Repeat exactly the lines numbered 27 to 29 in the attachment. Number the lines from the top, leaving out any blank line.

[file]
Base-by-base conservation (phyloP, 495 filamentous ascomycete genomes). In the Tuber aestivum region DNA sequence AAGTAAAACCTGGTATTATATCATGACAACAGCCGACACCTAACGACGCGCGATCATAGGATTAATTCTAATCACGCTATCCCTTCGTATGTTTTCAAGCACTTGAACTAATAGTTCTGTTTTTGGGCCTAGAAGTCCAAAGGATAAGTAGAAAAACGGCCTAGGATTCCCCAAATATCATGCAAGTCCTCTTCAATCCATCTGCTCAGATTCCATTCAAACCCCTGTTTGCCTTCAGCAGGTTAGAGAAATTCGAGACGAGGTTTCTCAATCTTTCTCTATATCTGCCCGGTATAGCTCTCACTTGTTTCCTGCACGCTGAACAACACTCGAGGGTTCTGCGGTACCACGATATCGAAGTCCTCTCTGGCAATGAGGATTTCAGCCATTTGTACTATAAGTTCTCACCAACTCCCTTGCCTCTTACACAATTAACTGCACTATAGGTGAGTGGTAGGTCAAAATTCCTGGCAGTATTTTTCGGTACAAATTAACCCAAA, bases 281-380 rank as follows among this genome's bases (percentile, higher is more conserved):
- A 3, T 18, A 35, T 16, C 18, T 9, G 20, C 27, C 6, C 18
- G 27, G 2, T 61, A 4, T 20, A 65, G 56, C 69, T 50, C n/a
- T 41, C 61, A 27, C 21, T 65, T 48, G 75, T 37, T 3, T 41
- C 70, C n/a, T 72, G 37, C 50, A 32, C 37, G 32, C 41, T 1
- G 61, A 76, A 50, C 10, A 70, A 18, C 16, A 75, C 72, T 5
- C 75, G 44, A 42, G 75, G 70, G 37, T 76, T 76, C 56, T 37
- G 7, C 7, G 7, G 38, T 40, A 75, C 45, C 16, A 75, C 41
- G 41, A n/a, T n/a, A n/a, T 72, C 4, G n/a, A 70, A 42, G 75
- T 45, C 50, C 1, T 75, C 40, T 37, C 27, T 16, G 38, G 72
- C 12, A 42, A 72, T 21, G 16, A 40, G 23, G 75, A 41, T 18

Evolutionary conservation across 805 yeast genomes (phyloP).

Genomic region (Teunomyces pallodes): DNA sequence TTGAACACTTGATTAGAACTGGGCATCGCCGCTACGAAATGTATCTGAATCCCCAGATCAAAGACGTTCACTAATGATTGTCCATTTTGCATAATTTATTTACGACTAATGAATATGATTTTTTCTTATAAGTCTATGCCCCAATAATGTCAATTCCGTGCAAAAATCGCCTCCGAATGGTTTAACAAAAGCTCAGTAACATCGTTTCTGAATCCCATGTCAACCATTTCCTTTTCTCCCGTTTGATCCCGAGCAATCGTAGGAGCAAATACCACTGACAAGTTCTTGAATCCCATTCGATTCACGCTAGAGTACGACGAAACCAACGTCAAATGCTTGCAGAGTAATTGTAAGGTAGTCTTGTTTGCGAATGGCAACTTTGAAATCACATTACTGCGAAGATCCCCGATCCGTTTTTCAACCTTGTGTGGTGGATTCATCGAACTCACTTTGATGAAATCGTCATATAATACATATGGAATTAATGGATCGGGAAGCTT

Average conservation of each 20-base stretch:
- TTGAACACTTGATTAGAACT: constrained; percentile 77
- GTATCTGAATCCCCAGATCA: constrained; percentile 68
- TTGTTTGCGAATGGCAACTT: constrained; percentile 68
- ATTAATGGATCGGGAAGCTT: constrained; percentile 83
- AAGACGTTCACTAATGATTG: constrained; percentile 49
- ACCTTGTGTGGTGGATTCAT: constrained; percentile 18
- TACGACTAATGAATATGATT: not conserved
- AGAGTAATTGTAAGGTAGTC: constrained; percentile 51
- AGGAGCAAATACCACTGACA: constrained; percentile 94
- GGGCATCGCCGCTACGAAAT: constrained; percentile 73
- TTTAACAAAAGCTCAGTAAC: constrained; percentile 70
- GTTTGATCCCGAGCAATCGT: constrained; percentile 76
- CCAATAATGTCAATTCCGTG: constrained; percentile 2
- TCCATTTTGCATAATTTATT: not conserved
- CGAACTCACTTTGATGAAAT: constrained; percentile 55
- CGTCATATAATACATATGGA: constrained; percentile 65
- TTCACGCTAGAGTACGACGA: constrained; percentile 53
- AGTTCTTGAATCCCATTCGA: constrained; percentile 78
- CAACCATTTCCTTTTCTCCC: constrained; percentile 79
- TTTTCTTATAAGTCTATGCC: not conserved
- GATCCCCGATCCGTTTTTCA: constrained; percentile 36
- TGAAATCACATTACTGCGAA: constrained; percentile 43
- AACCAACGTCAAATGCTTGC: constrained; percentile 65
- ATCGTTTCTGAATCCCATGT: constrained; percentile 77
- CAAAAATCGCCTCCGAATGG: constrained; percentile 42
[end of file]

- CCAATAATGTCAATTCCGTG: constrained; percentile 2
- TCCATTTTGCATAATTTATT: not conserved
- CGAACTCACTTTGATGAAAT: constrained; percentile 55